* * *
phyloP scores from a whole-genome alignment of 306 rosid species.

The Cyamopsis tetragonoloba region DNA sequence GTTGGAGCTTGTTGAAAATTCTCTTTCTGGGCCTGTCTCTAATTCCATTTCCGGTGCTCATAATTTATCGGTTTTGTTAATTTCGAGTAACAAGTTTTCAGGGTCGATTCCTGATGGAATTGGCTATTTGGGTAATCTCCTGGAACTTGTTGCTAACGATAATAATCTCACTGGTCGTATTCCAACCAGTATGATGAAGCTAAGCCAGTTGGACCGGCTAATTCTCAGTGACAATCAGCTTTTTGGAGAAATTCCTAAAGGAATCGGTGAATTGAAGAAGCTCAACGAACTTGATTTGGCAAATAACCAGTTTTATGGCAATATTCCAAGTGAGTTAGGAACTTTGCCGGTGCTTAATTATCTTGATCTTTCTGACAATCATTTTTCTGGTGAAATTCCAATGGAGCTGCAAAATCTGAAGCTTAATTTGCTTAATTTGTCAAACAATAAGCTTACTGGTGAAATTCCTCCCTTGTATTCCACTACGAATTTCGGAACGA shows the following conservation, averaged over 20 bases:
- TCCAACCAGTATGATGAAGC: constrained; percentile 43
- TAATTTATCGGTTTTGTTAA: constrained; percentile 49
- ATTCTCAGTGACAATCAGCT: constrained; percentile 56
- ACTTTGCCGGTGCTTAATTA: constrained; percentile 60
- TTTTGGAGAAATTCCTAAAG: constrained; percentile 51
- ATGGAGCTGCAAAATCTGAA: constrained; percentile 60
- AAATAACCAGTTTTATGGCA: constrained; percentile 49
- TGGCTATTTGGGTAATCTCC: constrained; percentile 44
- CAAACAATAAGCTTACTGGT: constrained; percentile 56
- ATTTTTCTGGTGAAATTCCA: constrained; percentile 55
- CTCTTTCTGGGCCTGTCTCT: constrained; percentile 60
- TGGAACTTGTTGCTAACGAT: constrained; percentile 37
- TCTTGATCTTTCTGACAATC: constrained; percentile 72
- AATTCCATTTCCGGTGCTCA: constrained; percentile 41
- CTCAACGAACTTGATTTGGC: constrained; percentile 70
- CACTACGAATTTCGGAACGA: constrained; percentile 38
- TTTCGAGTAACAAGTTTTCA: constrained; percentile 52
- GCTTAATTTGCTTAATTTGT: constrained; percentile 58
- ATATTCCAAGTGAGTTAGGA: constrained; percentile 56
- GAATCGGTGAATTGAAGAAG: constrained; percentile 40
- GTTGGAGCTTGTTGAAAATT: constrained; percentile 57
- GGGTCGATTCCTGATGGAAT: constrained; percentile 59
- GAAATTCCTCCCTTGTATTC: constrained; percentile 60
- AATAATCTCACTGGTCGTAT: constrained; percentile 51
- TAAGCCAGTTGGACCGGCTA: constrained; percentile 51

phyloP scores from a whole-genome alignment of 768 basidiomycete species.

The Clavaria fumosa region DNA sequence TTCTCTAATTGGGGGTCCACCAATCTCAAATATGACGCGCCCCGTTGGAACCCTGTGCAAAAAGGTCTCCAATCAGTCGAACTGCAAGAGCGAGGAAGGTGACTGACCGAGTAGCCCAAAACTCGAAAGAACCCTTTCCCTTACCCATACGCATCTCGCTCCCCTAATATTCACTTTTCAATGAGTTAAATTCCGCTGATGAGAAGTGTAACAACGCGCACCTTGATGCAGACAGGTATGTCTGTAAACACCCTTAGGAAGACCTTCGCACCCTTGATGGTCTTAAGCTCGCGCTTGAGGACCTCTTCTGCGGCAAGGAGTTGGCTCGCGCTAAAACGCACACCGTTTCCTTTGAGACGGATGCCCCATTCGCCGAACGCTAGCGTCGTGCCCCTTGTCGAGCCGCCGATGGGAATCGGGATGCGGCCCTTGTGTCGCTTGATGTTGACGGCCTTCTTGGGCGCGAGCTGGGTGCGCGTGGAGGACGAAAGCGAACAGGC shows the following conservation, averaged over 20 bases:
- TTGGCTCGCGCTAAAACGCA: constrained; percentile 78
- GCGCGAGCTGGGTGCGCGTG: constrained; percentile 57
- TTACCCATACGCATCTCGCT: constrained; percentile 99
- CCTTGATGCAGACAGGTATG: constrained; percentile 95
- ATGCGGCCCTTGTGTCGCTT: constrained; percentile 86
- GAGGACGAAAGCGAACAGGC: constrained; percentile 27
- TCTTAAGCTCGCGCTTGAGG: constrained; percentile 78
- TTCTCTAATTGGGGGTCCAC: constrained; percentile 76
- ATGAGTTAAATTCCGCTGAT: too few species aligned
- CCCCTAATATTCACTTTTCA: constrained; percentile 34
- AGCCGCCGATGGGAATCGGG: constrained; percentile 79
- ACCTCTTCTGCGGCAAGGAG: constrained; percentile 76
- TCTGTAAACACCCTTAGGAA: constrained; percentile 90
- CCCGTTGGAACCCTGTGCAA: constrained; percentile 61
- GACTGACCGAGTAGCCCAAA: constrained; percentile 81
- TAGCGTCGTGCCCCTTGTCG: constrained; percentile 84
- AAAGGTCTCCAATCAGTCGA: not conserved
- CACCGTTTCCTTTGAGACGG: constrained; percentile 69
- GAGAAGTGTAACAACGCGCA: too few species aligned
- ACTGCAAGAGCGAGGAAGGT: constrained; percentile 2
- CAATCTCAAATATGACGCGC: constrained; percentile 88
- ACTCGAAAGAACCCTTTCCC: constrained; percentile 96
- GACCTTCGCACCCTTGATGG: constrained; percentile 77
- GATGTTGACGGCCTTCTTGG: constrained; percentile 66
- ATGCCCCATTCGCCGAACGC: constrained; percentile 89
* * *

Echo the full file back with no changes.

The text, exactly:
phyloP scores from a whole-genome alignment of 306 rosid species.

The Cyamopsis tetragonoloba region DNA sequence GTTGGAGCTTGTTGAAAATTCTCTTTCTGGGCCTGTCTCTAATTCCATTTCCGGTGCTCATAATTTATCGGTTTTGTTAATTTCGAGTAACAAGTTTTCAGGGTCGATTCCTGATGGAATTGGCTATTTGGGTAATCTCCTGGAACTTGTTGCTAACGATAATAATCTCACTGGTCGTATTCCAACCAGTATGATGAAGCTAAGCCAGTTGGACCGGCTAATTCTCAGTGACAATCAGCTTTTTGGAGAAATTCCTAAAGGAATCGGTGAATTGAAGAAGCTCAACGAACTTGATTTGGCAAATAACCAGTTTTATGGCAATATTCCAAGTGAGTTAGGAACTTTGCCGGTGCTTAATTATCTTGATCTTTCTGACAATCATTTTTCTGGTGAAATTCCAATGGAGCTGCAAAATCTGAAGCTTAATTTGCTTAATTTGTCAAACAATAAGCTTACTGGTGAAATTCCTCCCTTGTATTCCACTACGAATTTCGGAACGA shows the following conservation, averaged over 20 bases:
- TCCAACCAGTATGATGAAGC: constrained; percentile 43
- TAATTTATCGGTTTTGTTAA: constrained; percentile 49
- ATTCTCAGTGACAATCAGCT: constrained; percentile 56
- ACTTTGCCGGTGCTTAATTA: constrained; percentile 60
- TTTTGGAGAAATTCCTAAAG: constrained; percentile 51
- ATGGAGCTGCAAAATCTGAA: constrained; percentile 60
- AAATAACCAGTTTTATGGCA: constrained; percentile 49
- TGGCTATTTGGGTAATCTCC: constrained; percentile 44
- CAAACAATAAGCTTACTGGT: constrained; percentile 56
- ATTTTTCTGGTGAAATTCCA: constrained; percentile 55
- CTCTTTCTGGGCCTGTCTCT: constrained; percentile 60
- TGGAACTTGTTGCTAACGAT: constrained; percentile 37
- TCTTGATCTTTCTGACAATC: constrained; percentile 72
- AATTCCATTTCCGGTGCTCA: constrained; percentile 41
- CTCAACGAACTTGATTTGGC: constrained; percentile 70
- CACTACGAATTTCGGAACGA: constrained; percentile 38
- TTTCGAGTAACAAGTTTTCA: constrained; percentile 52
- GCTTAATTTGCTTAATTTGT: constrained; percentile 58
- ATATTCCAAGTGAGTTAGGA: constrained; percentile 56
- GAATCGGTGAATTGAAGAAG: constrained; percentile 40
- GTTGGAGCTTGTTGAAAATT: constrained; percentile 57
- GGGTCGATTCCTGATGGAAT: constrained; percentile 59
- GAAATTCCTCCCTTGTATTC: constrained; percentile 60
- AATAATCTCACTGGTCGTAT: constrained; percentile 51
- TAAGCCAGTTGGACCGGCTA: constrained; percentile 51

phyloP scores from a whole-genome alignment of 768 basidiomycete species.

The Clavaria fumosa region DNA sequence TTCTCTAATTGGGGGTCCACCAATCTCAAATATGACGCGCCCCGTTGGAACCCTGTGCAAAAAGGTCTCCAATCAGTCGAACTGCAAGAGCGAGGAAGGTGACTGACCGAGTAGCCCAAAACTCGAAAGAACCCTTTCCCTTACCCATACGCATCTCGCTCCCCTAATATTCACTTTTCAATGAGTTAAATTCCGCTGATGAGAAGTGTAACAACGCGCACCTTGATGCAGACAGGTATGTCTGTAAACACCCTTAGGAAGACCTTCGCACCCTTGATGGTCTTAAGCTCGCGCTTGAGGACCTCTTCTGCGGCAAGGAGTTGGCTCGCGCTAAAACGCACACCGTTTCCTTTGAGACGGATGCCCCATTCGCCGAACGCTAGCGTCGTGCCCCTTGTCGAGCCGCCGATGGGAATCGGGATGCGGCCCTTGTGTCGCTTGATGTTGACGGCCTTCTTGGGCGCGAGCTGGGTGCGCGTGGAGGACGAAAGCGAACAGGC shows the following conservation, averaged over 20 bases:
- TTGGCTCGCGCTAAAACGCA: constrained; percentile 78
- GCGCGAGCTGGGTGCGCGTG: constrained; percentile 57
- TTACCCATACGCATCTCGCT: constrained; percentile 99
- CCTTGATGCAGACAGGTATG: constrained; percentile 95
- ATGCGGCCCTTGTGTCGCTT: constrained; percentile 86
- GAGGACGAAAGCGAACAGGC: constrained; percentile 27
- TCTTAAGCTCGCGCTTGAGG: constrained; percentile 78
- TTCTCTAATTGGGGGTCCAC: constrained; percentile 76
- ATGAGTTAAATTCCGCTGAT: too few species aligned
- CCCCTAATATTCACTTTTCA: constrained; percentile 34
- AGCCGCCGATGGGAATCGGG: constrained; percentile 79
- ACCTCTTCTGCGGCAAGGAG: constrained; percentile 76
- TCTGTAAACACCCTTAGGAA: constrained; percentile 90
- CCCGTTGGAACCCTGTGCAA: constrained; percentile 61
- GACTGACCGAGTAGCCCAAA: constrained; percentile 81
- TAGCGTCGTGCCCCTTGTCG: constrained; percentile 84
- AAAGGTCTCCAATCAGTCGA: not conserved
- CACCGTTTCCTTTGAGACGG: constrained; percentile 69
- GAGAAGTGTAACAACGCGCA: too few species aligned
- ACTGCAAGAGCGAGGAAGGT: constrained; percentile 2
- CAATCTCAAATATGACGCGC: constrained; percentile 88
- ACTCGAAAGAACCCTTTCCC: constrained; percentile 96
- GACCTTCGCACCCTTGATGG: constrained; percentile 77
- GATGTTGACGGCCTTCTTGG: constrained; percentile 66
- ATGCCCCATTCGCCGAACGC: constrained; percentile 89